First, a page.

African Perception of the United States in an Evolving Geopolitical Landscape
In today’s increasingly interconnected global society, the growing use of social media and internet penetration has influenced the execution of politics and international relations. In this context, perception is people's opinions, thoughts, and feelings. Understanding perception provides an opportunity to analyze the difference between fact and fiction.
One area for assessing perception is the “new scramble for Africa”. Over the last two decades, the United States, China, the European Union (EU), and Russia have been working to build ties with the continent to access people and resources.
In the Sino-African relationship, assessing perception can help answer questions like, is the China threat real as far as Africans are concerned? Do Africans believe Chinese investment is in their best interest? China’s rise received extensive attention due to its size and growth rate. China is currently Africa’s largest trading partner and its fourth-largest investor.
How do Africans perceive this issue? What does African perception of the “new scramble for Africa” mean for great powers like the United States?
The Data on African Perception
Data from Afrobarometer in 2021 found variations in the perception of the United States and China across Africa. When asked which country they perceived to be the best model for their future development, 33% of respondents chose the United States, while 22% chose China. Out of 34 countries surveyed, the United States surpassed China in 23 countries. Only 4 African countries (Tanzania, Senegal, Tunisia, Eswatini, Malawi, and Mozambique) ranked both countries equally. Compared to the results of the same question in the previous survey period (2014/2015), preferences for China and the United States as development models remained unchanged. However, the U.S. advantage increased marginally from 6 to 9 percentage points.
Younger Africans (36% of people aged 18- 25) were more likely than older Africans (26% of people above 55) to prefer the United States as a model for development. While men (25%) and women (19%) expressed equal preference for the United States as a development model, men preferred China more than women.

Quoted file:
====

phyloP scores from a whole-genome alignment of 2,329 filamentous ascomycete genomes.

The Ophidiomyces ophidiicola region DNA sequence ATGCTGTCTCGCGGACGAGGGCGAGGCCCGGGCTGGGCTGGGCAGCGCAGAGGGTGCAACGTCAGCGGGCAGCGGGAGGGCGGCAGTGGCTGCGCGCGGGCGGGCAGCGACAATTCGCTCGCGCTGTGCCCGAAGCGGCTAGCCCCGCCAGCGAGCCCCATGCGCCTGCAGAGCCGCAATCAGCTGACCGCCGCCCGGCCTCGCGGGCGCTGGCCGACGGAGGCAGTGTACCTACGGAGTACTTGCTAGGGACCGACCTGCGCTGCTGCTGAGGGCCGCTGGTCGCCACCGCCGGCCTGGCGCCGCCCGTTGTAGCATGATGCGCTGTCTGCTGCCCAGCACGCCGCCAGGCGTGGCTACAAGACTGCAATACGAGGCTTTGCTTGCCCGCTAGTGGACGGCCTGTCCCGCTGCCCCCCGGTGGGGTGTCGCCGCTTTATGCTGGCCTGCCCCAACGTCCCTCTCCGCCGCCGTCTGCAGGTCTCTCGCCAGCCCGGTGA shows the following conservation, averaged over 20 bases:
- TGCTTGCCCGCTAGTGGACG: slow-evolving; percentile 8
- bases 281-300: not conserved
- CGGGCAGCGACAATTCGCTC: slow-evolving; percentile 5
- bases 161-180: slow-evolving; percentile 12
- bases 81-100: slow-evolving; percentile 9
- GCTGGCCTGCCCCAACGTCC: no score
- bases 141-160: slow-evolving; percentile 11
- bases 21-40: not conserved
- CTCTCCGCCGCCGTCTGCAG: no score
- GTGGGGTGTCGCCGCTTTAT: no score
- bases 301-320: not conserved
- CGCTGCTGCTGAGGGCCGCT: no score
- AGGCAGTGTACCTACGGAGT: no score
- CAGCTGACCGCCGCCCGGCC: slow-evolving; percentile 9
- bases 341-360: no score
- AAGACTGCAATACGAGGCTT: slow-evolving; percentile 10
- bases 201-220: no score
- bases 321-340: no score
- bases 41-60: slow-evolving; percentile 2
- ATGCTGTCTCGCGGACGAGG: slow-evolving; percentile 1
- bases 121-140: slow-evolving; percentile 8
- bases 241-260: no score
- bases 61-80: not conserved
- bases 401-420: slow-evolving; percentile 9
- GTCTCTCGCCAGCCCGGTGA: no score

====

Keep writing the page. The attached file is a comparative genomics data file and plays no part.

Regarding the economic and political influence of China in their country, approximately two-thirds (63%) of respondents said it was “somewhat positive” or “very positive.” Results for the United States were somewhat similar, as 60% of respondents said US influence was fairly positive” or “very positive.” Respondents with positive views of China also tended to have positive views of the United States. For many Africans, US- China competition is not an either-or situation.
The data also show differences in countries across the continent. In 16 countries, including Mauritius and Mali, Chinese influence is seen as more positive compared to the United States. Ten countries perceived the United States as having a more positive influence. In the previous survey period (2014-2015), Chinese positive influence was 66%. There was a decline in 17 countries, including Gabon, Niger, Namibia, and Cameroon. Only six countries (Ghana, Lesotho, Cabo Verde, Tanzania, Morocco, and Benin) recorded increased citizens who perceived Chinese influence as positive.
The most recent data from Afrobarometer shows that Africans with positive attitudes toward China are also more likely to view the United States positively. Overall, Africans hold a generally positive view of US and Chinese influence.
African Perception & Increasing Geopolitical Competition
Perceptions play a crucial role in a nation’s ability to exercise soft power—the ability to obtain preferred outcomes by attraction rather than coercion or payment. For the United States, a positive perception among Africans can help achieve diplomacy goals and build multilateral collaboration on issues like raw material access, conflict resolution and climate change.
As global demand for critical minerals and other crucial resources in Africa increases, the perception of the United States in Africa is vital because it will determine how the country can get African countries to cooperate without resorting to military might (i.e., exerting soft power).